When ask about the perceived importance of R&D at Cadence, especially in light of the rumored recent cuts to Cadence’s Berkeley labs, he replied that it was an important area that would be addressed.

He then spoke of Cadence’s existing strengths in analog/mixed-signal tools and verification. But he also emphasized the company’s strength as a system-level design company, citing early architectural estimation tools from ChipEstimate and C-to-Silicon technology through system-focused verification with Palladium and established back-end proficiency. In terms of on-going technical initiatives, he mentioned continued development in the Open Verification Methodology (OVM) and the Power Forward Initiative (including the Common Power Format or CPF with the Si2 organization). This comment about the low-power initiatives was encouraging, because some have speculated that a competing low-power format – embraced by Cadence’s rivals – has been gaining more support in the EDA/semiconductor community.

I was also glad to hear that Tan recognizes the importance of a system-level approach to chip design. Cadence seemingly exited a portion of the system-level space when it spun off SPW to CoWare in September 2004.  At that time, Coware was a small company in which Cadence held an interest. Cadences renewed vigor is the system-level space at both the ESL and continued growth from the bottom-up verification level with Palladium, looks promising. I would strongly encourage Cadence to bring their package and board-level expertise into this mix, as well. This is certainly what their competitors are doing.

My final question to Tan related to events of a mere summer ago when Cadence tried to take over Mentor Graphics, based in Wilsonville, Ore. Would the EDA community see a replay of this diabolical in the future? What were Cadences M&A plans going forward?  Tran didn’t answer my question about Mentor, but did say that future M&A activity is a possibility. But he quickly added that, for the near term, his focus would be on bringing Cadence back to stability in both a financial and technical sense. Judging from events of the recent past, these are indeed welcome words.

Adventures at DesignCon – Twitter Logs and a Gold Stocking Woman

Tuesday, February 3rd, 2009

JohnCurious about the picture? All in good time. First, as promised, here is my summary of the inputs from all those brave participant who posted to the #DesignCon section on Twitter. Day 1 of Twitter posting were disappointing, since over half of them were press releases. Come-on, you PR and Marketing types! At least pretend that you understand what social media content is all about. Nobody is going to read a press release posted on Twitter – or Facebook, LinkedIn, Ning, or any other social space.

There where also several tweets from folks who either pointed to press releases or asked if anyone was attending a particular panel. Both struck me as hidden attempts by company reps to direct traffic to press releases or upcoming panels. File both under “lame.”

And then there was the post from harrytheASICguy. Very refreshing. He asked a question that didn’t point to a press release. Instead, Harry directed readers to an impartial online poll about which verification methodology are most designers using? OVM? VMM? You can see the results at http://tinyurl.com/bcjp8p (expand). Nice job, harry! Here’s something of real value.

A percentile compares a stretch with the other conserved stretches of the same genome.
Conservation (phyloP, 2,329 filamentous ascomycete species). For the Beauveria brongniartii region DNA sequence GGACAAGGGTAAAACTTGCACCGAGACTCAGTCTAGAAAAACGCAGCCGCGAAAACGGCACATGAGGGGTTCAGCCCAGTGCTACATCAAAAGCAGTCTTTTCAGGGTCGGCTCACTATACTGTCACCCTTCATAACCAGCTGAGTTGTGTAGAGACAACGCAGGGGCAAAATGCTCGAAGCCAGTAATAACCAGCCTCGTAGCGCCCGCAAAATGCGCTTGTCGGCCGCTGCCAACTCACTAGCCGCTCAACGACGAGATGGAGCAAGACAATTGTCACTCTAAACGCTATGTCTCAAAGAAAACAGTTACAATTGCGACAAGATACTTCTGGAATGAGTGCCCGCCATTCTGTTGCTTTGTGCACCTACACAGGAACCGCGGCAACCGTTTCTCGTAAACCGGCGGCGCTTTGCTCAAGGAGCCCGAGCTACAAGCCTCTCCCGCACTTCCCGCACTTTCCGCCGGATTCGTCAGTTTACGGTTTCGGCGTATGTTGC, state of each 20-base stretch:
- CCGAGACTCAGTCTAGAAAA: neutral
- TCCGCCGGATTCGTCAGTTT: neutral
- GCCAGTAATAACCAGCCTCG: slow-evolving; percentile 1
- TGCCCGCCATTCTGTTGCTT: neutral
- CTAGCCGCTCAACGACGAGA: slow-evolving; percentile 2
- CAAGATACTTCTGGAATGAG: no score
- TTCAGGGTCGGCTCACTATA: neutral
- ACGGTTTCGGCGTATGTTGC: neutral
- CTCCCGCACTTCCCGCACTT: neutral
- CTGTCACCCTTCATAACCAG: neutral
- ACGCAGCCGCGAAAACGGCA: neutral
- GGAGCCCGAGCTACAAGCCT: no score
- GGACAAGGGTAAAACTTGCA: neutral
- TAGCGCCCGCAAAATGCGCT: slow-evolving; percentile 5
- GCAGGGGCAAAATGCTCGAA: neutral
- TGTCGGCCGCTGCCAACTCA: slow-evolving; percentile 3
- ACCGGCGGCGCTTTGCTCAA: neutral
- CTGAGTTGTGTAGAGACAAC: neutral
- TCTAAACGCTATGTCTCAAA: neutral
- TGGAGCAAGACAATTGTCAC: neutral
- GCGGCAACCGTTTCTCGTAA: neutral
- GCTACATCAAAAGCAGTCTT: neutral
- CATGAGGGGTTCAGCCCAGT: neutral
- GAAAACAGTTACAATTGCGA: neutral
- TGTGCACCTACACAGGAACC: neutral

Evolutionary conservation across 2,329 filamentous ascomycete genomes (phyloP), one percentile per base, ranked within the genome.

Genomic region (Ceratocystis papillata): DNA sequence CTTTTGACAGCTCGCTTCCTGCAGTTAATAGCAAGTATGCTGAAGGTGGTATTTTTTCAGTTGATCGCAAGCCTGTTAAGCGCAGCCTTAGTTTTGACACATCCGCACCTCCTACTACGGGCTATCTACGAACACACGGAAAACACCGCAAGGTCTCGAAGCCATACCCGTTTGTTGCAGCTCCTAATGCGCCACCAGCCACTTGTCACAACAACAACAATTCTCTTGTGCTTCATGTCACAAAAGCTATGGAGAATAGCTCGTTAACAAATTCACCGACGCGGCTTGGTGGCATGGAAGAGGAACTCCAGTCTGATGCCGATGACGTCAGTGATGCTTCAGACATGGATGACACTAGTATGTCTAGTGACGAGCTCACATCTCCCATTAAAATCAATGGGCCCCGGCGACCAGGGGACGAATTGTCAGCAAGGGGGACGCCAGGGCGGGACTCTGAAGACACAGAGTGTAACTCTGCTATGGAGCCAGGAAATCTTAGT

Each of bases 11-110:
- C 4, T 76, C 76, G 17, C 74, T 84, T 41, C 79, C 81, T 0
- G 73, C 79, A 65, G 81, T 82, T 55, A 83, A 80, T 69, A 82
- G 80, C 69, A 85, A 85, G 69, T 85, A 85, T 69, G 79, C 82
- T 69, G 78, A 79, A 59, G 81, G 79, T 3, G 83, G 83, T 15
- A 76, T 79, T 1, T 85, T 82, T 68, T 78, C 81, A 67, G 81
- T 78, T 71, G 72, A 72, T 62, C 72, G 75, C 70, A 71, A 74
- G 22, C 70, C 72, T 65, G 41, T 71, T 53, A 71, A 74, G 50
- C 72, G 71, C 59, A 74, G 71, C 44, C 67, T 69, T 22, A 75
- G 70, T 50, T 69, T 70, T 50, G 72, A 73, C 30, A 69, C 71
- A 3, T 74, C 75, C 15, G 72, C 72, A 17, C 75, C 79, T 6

Secondly, I want to share my brief adventures at DesignCon. I had only enough time to quick walk of the floor, during which time I met with Mixel, Virtutech and Altium. Mixel wanted to talk with me about an upcoming article on MIPI Camera Serial Interface with a major customer – look for that piece in an upcoming Chip Design issue.

Concerning Virtutech, my main goal was to Michel Genard, VP of Marketing. Virtutech is promoting itself as a Virtual System Design (VSD) company, as opposed to a strictly SoC focused Electronic System Design (ESD) tool vendor. This subject of system-level design, be it at the SoC, package, board or beyond, is of particular interest to me. Look for my interview with Michel in an upcoming venue.

Now, concerning the picture above with (from left to right): myself, “Bunny,” and Jim Harrison. The shot was taken at Altium’s booth. Altium was an unplanned stop for me. But once I saw it, I had to stop and ask them what was going on. Their space looked more like the inside of a hunting lodge than a trade show booth. And the tall leggy woman in gold stockings caught my eye as well. Her name was Bunny (real name was Aaron) and she was part of a marketing campaign about the dangers of overworked engineers and dating. But the real message was about their tool’s capability to lay out circuit boards in 3D, program FPGAs and perform both mechanical and electrical CAD checks. Maybe not as sexy as Bunny, but still pretty impressive. Look for my interview with Altium in an upcoming issue.

Jim Harrison, editor for Hearst’s Electronic Products, joined me for a quick shot with Bunny. Since both Jim and I are former engineers, we were by nature more interested in our electronic gadgets than in talking with an attractive woman. Right….but it makes for a good camera shot.

Finally, as I was leaving the DesignCon floor, I bumped into my old friend Georgia Marzalik from ValleyPR. She was going to a panel on “New Media/New Marketing: Using On-Line Media to Gain a Competitive Edge.” I was afraid this would be about how best to post press releases on Twitter and Facebook. But it wasn’t. Instead, it covered the growth trends in social media followed about a panel discussion from various companies with a social presence, like blogs, etc. I could only stay to listen to the first panelist – Richard Goldman, VP, Corporate Marketing – talk about social media development at Synopsys. He highlighted the importance of having blogs and of not pitching products on your blogs. Or posting press releases on Twitter. Here’s another fellow that “gets it.” Good job, Rich.

(BTW: Mentor’s CEO Wally Rhine’s keynote at DesignCon was earlier in the day and will be covered by Ann Steffora Mutschler on our (Ed Sperling and my) System-Level Design portal community.)

This ends my coverage of DesignCon and review of postings on Twitter’s DesignCon. The former is still worth attending and the later needs some work. I’ll try it again at the next big conference – maybe Multicore or ESC. Nite all.